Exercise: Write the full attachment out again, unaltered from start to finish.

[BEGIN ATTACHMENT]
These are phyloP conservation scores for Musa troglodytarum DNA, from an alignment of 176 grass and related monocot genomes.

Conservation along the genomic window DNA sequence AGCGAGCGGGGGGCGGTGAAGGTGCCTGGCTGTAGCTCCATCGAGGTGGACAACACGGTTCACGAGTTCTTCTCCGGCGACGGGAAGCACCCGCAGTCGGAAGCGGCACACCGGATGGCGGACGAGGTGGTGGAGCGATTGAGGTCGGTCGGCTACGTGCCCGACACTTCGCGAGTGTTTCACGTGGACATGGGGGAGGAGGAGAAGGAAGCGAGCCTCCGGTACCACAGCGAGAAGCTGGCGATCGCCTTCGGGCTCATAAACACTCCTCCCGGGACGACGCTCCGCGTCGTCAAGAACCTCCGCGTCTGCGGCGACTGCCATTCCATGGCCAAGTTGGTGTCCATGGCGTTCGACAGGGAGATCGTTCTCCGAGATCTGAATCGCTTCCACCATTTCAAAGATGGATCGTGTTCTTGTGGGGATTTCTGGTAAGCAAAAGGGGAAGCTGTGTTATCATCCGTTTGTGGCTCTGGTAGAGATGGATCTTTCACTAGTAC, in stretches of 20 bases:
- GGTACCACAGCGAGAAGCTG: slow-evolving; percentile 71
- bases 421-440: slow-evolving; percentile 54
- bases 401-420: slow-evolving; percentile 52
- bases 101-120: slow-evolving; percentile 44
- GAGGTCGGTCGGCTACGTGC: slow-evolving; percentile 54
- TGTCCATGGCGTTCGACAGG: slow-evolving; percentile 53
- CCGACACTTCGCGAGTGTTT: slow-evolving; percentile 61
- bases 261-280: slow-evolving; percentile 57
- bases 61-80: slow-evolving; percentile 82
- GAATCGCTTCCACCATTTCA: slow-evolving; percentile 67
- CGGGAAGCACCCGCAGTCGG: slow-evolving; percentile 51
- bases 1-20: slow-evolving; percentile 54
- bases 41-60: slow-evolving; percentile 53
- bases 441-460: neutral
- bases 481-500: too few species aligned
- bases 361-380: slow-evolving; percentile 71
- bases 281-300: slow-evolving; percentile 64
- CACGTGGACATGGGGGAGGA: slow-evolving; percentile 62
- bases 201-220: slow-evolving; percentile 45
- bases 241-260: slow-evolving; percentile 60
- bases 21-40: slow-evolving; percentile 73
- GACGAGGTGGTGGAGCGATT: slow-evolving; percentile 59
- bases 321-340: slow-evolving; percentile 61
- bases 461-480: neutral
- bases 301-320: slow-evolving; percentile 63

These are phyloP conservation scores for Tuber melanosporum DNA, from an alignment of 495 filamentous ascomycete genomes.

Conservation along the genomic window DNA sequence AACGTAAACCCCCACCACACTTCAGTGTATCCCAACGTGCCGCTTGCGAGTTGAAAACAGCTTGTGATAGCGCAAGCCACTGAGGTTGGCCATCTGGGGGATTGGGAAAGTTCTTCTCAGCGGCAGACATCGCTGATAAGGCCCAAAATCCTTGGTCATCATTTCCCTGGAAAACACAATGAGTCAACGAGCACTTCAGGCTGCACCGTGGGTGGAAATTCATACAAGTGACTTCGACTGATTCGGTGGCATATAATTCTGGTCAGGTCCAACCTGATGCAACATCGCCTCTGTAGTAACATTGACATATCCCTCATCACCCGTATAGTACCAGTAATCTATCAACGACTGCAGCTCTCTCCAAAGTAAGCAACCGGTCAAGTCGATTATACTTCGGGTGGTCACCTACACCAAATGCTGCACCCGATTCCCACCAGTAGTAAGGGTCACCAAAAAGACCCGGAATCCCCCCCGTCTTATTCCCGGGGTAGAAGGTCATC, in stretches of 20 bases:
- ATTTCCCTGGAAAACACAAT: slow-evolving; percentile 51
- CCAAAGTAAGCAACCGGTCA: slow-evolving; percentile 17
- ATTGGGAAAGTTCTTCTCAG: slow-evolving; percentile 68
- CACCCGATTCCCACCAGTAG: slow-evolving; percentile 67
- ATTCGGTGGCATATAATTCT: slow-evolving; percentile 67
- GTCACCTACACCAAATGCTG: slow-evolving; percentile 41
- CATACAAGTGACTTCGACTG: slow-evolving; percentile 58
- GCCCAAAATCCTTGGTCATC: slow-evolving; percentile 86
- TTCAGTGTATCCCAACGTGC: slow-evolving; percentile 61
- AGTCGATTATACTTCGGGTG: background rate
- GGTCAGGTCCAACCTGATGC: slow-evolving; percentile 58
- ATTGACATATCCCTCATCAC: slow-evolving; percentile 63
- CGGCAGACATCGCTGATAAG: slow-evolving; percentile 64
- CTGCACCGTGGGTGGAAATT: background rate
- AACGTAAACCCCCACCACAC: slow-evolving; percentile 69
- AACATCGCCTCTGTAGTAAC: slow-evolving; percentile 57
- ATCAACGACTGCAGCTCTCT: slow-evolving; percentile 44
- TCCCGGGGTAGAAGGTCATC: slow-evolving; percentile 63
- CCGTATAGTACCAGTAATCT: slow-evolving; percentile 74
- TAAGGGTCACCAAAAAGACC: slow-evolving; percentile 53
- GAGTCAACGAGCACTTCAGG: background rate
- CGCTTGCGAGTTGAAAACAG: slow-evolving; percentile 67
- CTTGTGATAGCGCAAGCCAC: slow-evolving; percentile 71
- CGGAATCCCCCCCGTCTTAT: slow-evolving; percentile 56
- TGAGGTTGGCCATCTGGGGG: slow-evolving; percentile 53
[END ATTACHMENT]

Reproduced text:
These are phyloP conservation scores for Musa troglodytarum DNA, from an alignment of 176 grass and related monocot genomes.

Conservation along the genomic window DNA sequence AGCGAGCGGGGGGCGGTGAAGGTGCCTGGCTGTAGCTCCATCGAGGTGGACAACACGGTTCACGAGTTCTTCTCCGGCGACGGGAAGCACCCGCAGTCGGAAGCGGCACACCGGATGGCGGACGAGGTGGTGGAGCGATTGAGGTCGGTCGGCTACGTGCCCGACACTTCGCGAGTGTTTCACGTGGACATGGGGGAGGAGGAGAAGGAAGCGAGCCTCCGGTACCACAGCGAGAAGCTGGCGATCGCCTTCGGGCTCATAAACACTCCTCCCGGGACGACGCTCCGCGTCGTCAAGAACCTCCGCGTCTGCGGCGACTGCCATTCCATGGCCAAGTTGGTGTCCATGGCGTTCGACAGGGAGATCGTTCTCCGAGATCTGAATCGCTTCCACCATTTCAAAGATGGATCGTGTTCTTGTGGGGATTTCTGGTAAGCAAAAGGGGAAGCTGTGTTATCATCCGTTTGTGGCTCTGGTAGAGATGGATCTTTCACTAGTAC, in stretches of 20 bases:
- GGTACCACAGCGAGAAGCTG: slow-evolving; percentile 71
- bases 421-440: slow-evolving; percentile 54
- bases 401-420: slow-evolving; percentile 52
- bases 101-120: slow-evolving; percentile 44
- GAGGTCGGTCGGCTACGTGC: slow-evolving; percentile 54
- TGTCCATGGCGTTCGACAGG: slow-evolving; percentile 53
- CCGACACTTCGCGAGTGTTT: slow-evolving; percentile 61
- bases 261-280: slow-evolving; percentile 57
- bases 61-80: slow-evolving; percentile 82
- GAATCGCTTCCACCATTTCA: slow-evolving; percentile 67
- CGGGAAGCACCCGCAGTCGG: slow-evolving; percentile 51
- bases 1-20: slow-evolving; percentile 54
- bases 41-60: slow-evolving; percentile 53
- bases 441-460: neutral
- bases 481-500: too few species aligned
- bases 361-380: slow-evolving; percentile 71
- bases 281-300: slow-evolving; percentile 64
- CACGTGGACATGGGGGAGGA: slow-evolving; percentile 62
- bases 201-220: slow-evolving; percentile 45
- bases 241-260: slow-evolving; percentile 60
- bases 21-40: slow-evolving; percentile 73
- GACGAGGTGGTGGAGCGATT: slow-evolving; percentile 59
- bases 321-340: slow-evolving; percentile 61
- bases 461-480: neutral
- bases 301-320: slow-evolving; percentile 63

These are phyloP conservation scores for Tuber melanosporum DNA, from an alignment of 495 filamentous ascomycete genomes.

Conservation along the genomic window DNA sequence AACGTAAACCCCCACCACACTTCAGTGTATCCCAACGTGCCGCTTGCGAGTTGAAAACAGCTTGTGATAGCGCAAGCCACTGAGGTTGGCCATCTGGGGGATTGGGAAAGTTCTTCTCAGCGGCAGACATCGCTGATAAGGCCCAAAATCCTTGGTCATCATTTCCCTGGAAAACACAATGAGTCAACGAGCACTTCAGGCTGCACCGTGGGTGGAAATTCATACAAGTGACTTCGACTGATTCGGTGGCATATAATTCTGGTCAGGTCCAACCTGATGCAACATCGCCTCTGTAGTAACATTGACATATCCCTCATCACCCGTATAGTACCAGTAATCTATCAACGACTGCAGCTCTCTCCAAAGTAAGCAACCGGTCAAGTCGATTATACTTCGGGTGGTCACCTACACCAAATGCTGCACCCGATTCCCACCAGTAGTAAGGGTCACCAAAAAGACCCGGAATCCCCCCCGTCTTATTCCCGGGGTAGAAGGTCATC, in stretches of 20 bases:
- ATTTCCCTGGAAAACACAAT: slow-evolving; percentile 51
- CCAAAGTAAGCAACCGGTCA: slow-evolving; percentile 17
- ATTGGGAAAGTTCTTCTCAG: slow-evolving; percentile 68
- CACCCGATTCCCACCAGTAG: slow-evolving; percentile 67
- ATTCGGTGGCATATAATTCT: slow-evolving; percentile 67
- GTCACCTACACCAAATGCTG: slow-evolving; percentile 41
- CATACAAGTGACTTCGACTG: slow-evolving; percentile 58
- GCCCAAAATCCTTGGTCATC: slow-evolving; percentile 86
- TTCAGTGTATCCCAACGTGC: slow-evolving; percentile 61
- AGTCGATTATACTTCGGGTG: background rate
- GGTCAGGTCCAACCTGATGC: slow-evolving; percentile 58
- ATTGACATATCCCTCATCAC: slow-evolving; percentile 63
- CGGCAGACATCGCTGATAAG: slow-evolving; percentile 64
- CTGCACCGTGGGTGGAAATT: background rate
- AACGTAAACCCCCACCACAC: slow-evolving; percentile 69
- AACATCGCCTCTGTAGTAAC: slow-evolving; percentile 57
- ATCAACGACTGCAGCTCTCT: slow-evolving; percentile 44
- TCCCGGGGTAGAAGGTCATC: slow-evolving; percentile 63
- CCGTATAGTACCAGTAATCT: slow-evolving; percentile 74
- TAAGGGTCACCAAAAAGACC: slow-evolving; percentile 53
- GAGTCAACGAGCACTTCAGG: background rate
- CGCTTGCGAGTTGAAAACAG: slow-evolving; percentile 67
- CTTGTGATAGCGCAAGCCAC: slow-evolving; percentile 71
- CGGAATCCCCCCCGTCTTAT: slow-evolving; percentile 56
- TGAGGTTGGCCATCTGGGGG: slow-evolving; percentile 53